Besides, the boisterous, good-natured place is predictably, soothingly Midwestern, with aged steaks, excellent slow-smoked ribs, giant portions of side dishes and overwhelming desserts.
Bob and Jeff, however, weren't easily swayed. We all studied the couple in the booth directly across from us: he, square-jawed, broad-shouldered; she, lean as a runway model and as beautiful.
"I always feel so unwashed in Johnson County," sighed the fastidious Jeff, who teaches at an inner-city school and whose reverse snobbism almost never allows him to venture south of 75th Street.
It's not as if there aren't plenty of third-rate eating spots (corporate and otherwise) in Midtown, after all. But the suburbs often get an unfairly bum rap in the dining department. Admittedly, not every dish scores at Nick and Jake's, but the fare is vastly better than a few of its franchised contemporaries, even on the Plaza. For example, that ubiquitous and boring appetizer known as creamy spinach dip actually has zest and style here, its thick cheese bulked up by bits of smoked bacon and sun-dried tomatoes, the accompanying corn chips hot and crispy. Grilled shrimp are wrapped in bacon and drenched in the restaurant's signature barbecue sauce, which is mildly spiced with a citrusy undertone; they're sided by a big spoonful of creamy grits, which might sound tasty but doesn't quite work on the plate. I was even less impressed by the plate of flash-fried calamari, served in ersatz "Oriental" fashion with pieces of red and green peppers and doused in an unpleasantly gummy sweet-and-sour sauce.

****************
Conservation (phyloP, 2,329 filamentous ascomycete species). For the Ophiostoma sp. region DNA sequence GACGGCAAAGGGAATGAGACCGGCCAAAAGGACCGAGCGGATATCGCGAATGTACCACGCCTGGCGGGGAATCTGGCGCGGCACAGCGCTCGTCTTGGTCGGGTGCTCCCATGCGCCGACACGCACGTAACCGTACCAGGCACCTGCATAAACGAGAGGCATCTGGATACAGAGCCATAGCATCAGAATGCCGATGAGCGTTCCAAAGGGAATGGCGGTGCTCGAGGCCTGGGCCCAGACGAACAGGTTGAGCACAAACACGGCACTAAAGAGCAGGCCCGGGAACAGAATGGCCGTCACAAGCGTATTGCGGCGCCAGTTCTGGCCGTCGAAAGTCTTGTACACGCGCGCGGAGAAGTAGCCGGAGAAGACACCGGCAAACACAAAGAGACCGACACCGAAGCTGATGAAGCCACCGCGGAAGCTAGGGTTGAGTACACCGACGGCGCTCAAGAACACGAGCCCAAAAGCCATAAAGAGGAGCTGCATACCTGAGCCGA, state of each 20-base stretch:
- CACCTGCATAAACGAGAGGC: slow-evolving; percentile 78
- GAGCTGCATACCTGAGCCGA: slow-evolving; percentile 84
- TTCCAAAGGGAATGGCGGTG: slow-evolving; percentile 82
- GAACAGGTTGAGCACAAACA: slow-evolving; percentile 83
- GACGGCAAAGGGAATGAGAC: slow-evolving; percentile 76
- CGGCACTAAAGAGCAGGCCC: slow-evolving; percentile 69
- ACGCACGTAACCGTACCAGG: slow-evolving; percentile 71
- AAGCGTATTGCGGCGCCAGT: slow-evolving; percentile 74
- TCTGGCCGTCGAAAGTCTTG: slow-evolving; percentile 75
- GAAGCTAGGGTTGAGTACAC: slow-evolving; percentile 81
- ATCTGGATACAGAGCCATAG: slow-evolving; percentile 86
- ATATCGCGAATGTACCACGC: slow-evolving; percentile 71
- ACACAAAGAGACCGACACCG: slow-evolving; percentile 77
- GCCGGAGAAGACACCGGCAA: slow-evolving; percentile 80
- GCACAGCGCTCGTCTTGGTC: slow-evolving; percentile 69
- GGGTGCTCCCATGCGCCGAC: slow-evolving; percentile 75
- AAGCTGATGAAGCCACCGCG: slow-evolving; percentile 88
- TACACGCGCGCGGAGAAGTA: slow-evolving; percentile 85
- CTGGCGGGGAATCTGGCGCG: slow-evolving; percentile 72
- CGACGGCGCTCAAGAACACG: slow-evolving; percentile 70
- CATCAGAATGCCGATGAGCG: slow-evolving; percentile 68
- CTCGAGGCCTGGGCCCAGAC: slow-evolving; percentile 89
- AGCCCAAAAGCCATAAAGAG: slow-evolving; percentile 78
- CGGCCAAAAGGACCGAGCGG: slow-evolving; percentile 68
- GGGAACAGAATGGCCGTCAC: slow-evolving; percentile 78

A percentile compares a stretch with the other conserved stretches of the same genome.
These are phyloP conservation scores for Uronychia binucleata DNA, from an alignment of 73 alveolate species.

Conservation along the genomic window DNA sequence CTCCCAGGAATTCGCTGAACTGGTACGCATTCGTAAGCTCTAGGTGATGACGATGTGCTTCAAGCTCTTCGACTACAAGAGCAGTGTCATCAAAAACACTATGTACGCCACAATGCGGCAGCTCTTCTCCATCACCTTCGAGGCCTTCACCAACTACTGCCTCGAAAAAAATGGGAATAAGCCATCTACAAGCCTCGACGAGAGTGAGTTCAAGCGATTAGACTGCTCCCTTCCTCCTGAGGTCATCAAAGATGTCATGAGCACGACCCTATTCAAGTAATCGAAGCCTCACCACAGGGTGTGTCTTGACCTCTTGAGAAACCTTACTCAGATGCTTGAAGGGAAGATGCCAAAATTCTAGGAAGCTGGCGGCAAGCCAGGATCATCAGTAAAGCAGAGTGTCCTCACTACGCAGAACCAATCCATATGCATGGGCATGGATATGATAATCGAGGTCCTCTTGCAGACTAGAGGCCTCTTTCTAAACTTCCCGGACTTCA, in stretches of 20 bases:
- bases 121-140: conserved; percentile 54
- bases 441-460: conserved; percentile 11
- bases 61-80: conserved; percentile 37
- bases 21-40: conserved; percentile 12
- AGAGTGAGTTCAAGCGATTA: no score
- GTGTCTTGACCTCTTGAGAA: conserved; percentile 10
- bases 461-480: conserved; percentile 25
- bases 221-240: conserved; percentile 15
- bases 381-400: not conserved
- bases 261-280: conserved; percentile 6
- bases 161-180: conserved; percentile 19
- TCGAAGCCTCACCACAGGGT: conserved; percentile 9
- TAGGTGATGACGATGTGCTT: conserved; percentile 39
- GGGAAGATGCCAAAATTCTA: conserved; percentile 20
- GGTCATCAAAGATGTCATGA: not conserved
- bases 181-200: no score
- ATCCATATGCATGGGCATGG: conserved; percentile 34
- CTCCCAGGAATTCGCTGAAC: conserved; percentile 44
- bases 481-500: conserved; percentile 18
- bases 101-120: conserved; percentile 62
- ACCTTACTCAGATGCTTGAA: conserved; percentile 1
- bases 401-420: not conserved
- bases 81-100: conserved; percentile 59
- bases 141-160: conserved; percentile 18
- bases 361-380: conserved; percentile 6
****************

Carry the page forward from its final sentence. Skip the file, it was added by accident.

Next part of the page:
The kitchen does better with the less-fancy stuff. Soups are real Mom-style creations, such as a steak soup thick with ground rib eye and tenderloin, carrots and corn. Salads come stacked with tomato bits, grated cheese, crumbled bacon and croutons bigger than doorknobs ("How do you eat them?" Jeff wondered), their dressings served neatly on the side in china ramekins.
Bob had no problem figuring out what to do with his steak special, a luscious 22-ounce porterhouse glazed in a punchy bourbon marinade. And I was just as pleased with a plate of perfectly grilled, equally hefty twin pork chops. Unfortunately, while the veal-and-wild-mushroom meatloaf sounded intriguing, what ended up on the table was an oversized, lukewarm slab so tasteless even a brandy sauce couldn't revive it.